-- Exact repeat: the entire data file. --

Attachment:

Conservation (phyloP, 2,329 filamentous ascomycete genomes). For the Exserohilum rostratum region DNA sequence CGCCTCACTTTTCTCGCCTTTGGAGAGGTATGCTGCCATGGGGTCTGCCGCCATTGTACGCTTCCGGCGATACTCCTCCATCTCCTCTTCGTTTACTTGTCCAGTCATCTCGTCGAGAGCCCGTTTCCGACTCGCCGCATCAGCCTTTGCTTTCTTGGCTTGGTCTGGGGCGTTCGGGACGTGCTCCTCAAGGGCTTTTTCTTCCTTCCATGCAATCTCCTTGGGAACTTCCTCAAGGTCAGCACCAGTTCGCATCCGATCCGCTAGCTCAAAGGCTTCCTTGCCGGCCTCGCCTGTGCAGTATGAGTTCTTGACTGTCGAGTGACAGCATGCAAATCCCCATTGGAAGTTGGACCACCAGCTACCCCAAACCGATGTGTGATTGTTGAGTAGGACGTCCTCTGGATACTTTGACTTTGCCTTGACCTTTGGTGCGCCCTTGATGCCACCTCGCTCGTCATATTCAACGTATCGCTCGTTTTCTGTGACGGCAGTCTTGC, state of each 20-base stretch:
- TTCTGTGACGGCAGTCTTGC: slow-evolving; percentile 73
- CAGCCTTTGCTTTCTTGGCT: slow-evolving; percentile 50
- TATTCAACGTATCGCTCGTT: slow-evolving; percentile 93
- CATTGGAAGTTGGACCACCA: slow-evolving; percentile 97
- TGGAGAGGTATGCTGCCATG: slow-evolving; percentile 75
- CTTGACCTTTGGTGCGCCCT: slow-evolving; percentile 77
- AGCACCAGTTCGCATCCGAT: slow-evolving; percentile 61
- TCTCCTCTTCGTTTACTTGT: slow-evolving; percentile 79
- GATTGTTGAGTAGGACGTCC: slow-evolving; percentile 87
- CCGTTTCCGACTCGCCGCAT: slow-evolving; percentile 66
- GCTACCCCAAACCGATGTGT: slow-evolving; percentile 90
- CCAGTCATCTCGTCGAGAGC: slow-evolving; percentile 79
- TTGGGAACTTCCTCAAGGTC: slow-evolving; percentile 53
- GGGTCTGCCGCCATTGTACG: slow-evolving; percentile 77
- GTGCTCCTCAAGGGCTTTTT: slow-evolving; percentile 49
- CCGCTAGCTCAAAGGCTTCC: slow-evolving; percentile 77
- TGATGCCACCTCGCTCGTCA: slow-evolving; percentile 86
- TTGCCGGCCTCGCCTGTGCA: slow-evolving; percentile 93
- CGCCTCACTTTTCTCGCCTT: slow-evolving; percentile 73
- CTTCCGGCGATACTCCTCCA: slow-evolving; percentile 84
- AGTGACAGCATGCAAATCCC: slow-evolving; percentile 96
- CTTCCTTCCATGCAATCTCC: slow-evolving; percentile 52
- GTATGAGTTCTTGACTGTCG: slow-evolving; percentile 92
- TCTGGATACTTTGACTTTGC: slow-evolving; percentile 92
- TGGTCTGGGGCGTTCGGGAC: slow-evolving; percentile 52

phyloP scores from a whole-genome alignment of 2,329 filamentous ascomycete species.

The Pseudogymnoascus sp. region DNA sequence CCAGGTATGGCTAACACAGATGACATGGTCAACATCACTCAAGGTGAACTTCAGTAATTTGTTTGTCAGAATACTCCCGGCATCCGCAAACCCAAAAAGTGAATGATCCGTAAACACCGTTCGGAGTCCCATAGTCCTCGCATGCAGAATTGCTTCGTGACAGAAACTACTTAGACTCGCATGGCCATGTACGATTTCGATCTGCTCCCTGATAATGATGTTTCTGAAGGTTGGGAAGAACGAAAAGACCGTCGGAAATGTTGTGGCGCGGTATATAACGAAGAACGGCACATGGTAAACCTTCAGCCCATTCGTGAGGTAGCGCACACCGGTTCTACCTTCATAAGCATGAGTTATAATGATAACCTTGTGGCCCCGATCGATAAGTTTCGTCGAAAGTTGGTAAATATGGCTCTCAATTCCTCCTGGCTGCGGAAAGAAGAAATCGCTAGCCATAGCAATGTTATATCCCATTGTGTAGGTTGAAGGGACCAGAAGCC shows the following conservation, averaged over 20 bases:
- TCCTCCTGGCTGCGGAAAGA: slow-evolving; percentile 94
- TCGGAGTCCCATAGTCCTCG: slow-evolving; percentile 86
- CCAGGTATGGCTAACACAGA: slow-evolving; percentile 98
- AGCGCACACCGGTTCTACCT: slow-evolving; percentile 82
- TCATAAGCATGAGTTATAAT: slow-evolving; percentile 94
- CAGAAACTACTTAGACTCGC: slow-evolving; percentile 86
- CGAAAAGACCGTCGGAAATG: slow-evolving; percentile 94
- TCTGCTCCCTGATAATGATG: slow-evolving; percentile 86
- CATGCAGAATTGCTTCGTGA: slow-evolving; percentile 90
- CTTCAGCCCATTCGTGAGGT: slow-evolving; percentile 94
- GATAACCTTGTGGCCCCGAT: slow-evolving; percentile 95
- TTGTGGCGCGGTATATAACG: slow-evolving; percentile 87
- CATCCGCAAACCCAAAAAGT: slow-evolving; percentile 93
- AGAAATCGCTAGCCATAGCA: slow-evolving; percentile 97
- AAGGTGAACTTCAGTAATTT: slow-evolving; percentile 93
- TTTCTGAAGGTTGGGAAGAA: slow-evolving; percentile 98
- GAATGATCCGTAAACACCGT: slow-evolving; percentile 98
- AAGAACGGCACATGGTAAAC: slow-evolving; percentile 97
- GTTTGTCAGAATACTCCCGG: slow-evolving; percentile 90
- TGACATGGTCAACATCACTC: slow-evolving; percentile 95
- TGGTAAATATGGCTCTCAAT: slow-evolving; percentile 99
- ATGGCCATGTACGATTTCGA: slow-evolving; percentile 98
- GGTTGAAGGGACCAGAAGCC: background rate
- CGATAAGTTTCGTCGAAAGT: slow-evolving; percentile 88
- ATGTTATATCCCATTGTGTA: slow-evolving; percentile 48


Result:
Conservation (phyloP, 2,329 filamentous ascomycete genomes). For the Exserohilum rostratum region DNA sequence CGCCTCACTTTTCTCGCCTTTGGAGAGGTATGCTGCCATGGGGTCTGCCGCCATTGTACGCTTCCGGCGATACTCCTCCATCTCCTCTTCGTTTACTTGTCCAGTCATCTCGTCGAGAGCCCGTTTCCGACTCGCCGCATCAGCCTTTGCTTTCTTGGCTTGGTCTGGGGCGTTCGGGACGTGCTCCTCAAGGGCTTTTTCTTCCTTCCATGCAATCTCCTTGGGAACTTCCTCAAGGTCAGCACCAGTTCGCATCCGATCCGCTAGCTCAAAGGCTTCCTTGCCGGCCTCGCCTGTGCAGTATGAGTTCTTGACTGTCGAGTGACAGCATGCAAATCCCCATTGGAAGTTGGACCACCAGCTACCCCAAACCGATGTGTGATTGTTGAGTAGGACGTCCTCTGGATACTTTGACTTTGCCTTGACCTTTGGTGCGCCCTTGATGCCACCTCGCTCGTCATATTCAACGTATCGCTCGTTTTCTGTGACGGCAGTCTTGC, state of each 20-base stretch:
- TTCTGTGACGGCAGTCTTGC: slow-evolving; percentile 73
- CAGCCTTTGCTTTCTTGGCT: slow-evolving; percentile 50
- TATTCAACGTATCGCTCGTT: slow-evolving; percentile 93
- CATTGGAAGTTGGACCACCA: slow-evolving; percentile 97
- TGGAGAGGTATGCTGCCATG: slow-evolving; percentile 75
- CTTGACCTTTGGTGCGCCCT: slow-evolving; percentile 77
- AGCACCAGTTCGCATCCGAT: slow-evolving; percentile 61
- TCTCCTCTTCGTTTACTTGT: slow-evolving; percentile 79
- GATTGTTGAGTAGGACGTCC: slow-evolving; percentile 87
- CCGTTTCCGACTCGCCGCAT: slow-evolving; percentile 66
- GCTACCCCAAACCGATGTGT: slow-evolving; percentile 90
- CCAGTCATCTCGTCGAGAGC: slow-evolving; percentile 79
- TTGGGAACTTCCTCAAGGTC: slow-evolving; percentile 53
- GGGTCTGCCGCCATTGTACG: slow-evolving; percentile 77
- GTGCTCCTCAAGGGCTTTTT: slow-evolving; percentile 49
- CCGCTAGCTCAAAGGCTTCC: slow-evolving; percentile 77
- TGATGCCACCTCGCTCGTCA: slow-evolving; percentile 86
- TTGCCGGCCTCGCCTGTGCA: slow-evolving; percentile 93
- CGCCTCACTTTTCTCGCCTT: slow-evolving; percentile 73
- CTTCCGGCGATACTCCTCCA: slow-evolving; percentile 84
- AGTGACAGCATGCAAATCCC: slow-evolving; percentile 96
- CTTCCTTCCATGCAATCTCC: slow-evolving; percentile 52
- GTATGAGTTCTTGACTGTCG: slow-evolving; percentile 92
- TCTGGATACTTTGACTTTGC: slow-evolving; percentile 92
- TGGTCTGGGGCGTTCGGGAC: slow-evolving; percentile 52

phyloP scores from a whole-genome alignment of 2,329 filamentous ascomycete species.

The Pseudogymnoascus sp. region DNA sequence CCAGGTATGGCTAACACAGATGACATGGTCAACATCACTCAAGGTGAACTTCAGTAATTTGTTTGTCAGAATACTCCCGGCATCCGCAAACCCAAAAAGTGAATGATCCGTAAACACCGTTCGGAGTCCCATAGTCCTCGCATGCAGAATTGCTTCGTGACAGAAACTACTTAGACTCGCATGGCCATGTACGATTTCGATCTGCTCCCTGATAATGATGTTTCTGAAGGTTGGGAAGAACGAAAAGACCGTCGGAAATGTTGTGGCGCGGTATATAACGAAGAACGGCACATGGTAAACCTTCAGCCCATTCGTGAGGTAGCGCACACCGGTTCTACCTTCATAAGCATGAGTTATAATGATAACCTTGTGGCCCCGATCGATAAGTTTCGTCGAAAGTTGGTAAATATGGCTCTCAATTCCTCCTGGCTGCGGAAAGAAGAAATCGCTAGCCATAGCAATGTTATATCCCATTGTGTAGGTTGAAGGGACCAGAAGCC shows the following conservation, averaged over 20 bases:
- TCCTCCTGGCTGCGGAAAGA: slow-evolving; percentile 94
- TCGGAGTCCCATAGTCCTCG: slow-evolving; percentile 86
- CCAGGTATGGCTAACACAGA: slow-evolving; percentile 98
- AGCGCACACCGGTTCTACCT: slow-evolving; percentile 82
- TCATAAGCATGAGTTATAAT: slow-evolving; percentile 94
- CAGAAACTACTTAGACTCGC: slow-evolving; percentile 86
- CGAAAAGACCGTCGGAAATG: slow-evolving; percentile 94
- TCTGCTCCCTGATAATGATG: slow-evolving; percentile 86
- CATGCAGAATTGCTTCGTGA: slow-evolving; percentile 90
- CTTCAGCCCATTCGTGAGGT: slow-evolving; percentile 94
- GATAACCTTGTGGCCCCGAT: slow-evolving; percentile 95
- TTGTGGCGCGGTATATAACG: slow-evolving; percentile 87
- CATCCGCAAACCCAAAAAGT: slow-evolving; percentile 93
- AGAAATCGCTAGCCATAGCA: slow-evolving; percentile 97
- AAGGTGAACTTCAGTAATTT: slow-evolving; percentile 93
- TTTCTGAAGGTTGGGAAGAA: slow-evolving; percentile 98
- GAATGATCCGTAAACACCGT: slow-evolving; percentile 98
- AAGAACGGCACATGGTAAAC: slow-evolving; percentile 97
- GTTTGTCAGAATACTCCCGG: slow-evolving; percentile 90
- TGACATGGTCAACATCACTC: slow-evolving; percentile 95
- TGGTAAATATGGCTCTCAAT: slow-evolving; percentile 99
- ATGGCCATGTACGATTTCGA: slow-evolving; percentile 98
- GGTTGAAGGGACCAGAAGCC: background rate
- CGATAAGTTTCGTCGAAAGT: slow-evolving; percentile 88
- ATGTTATATCCCATTGTGTA: slow-evolving; percentile 48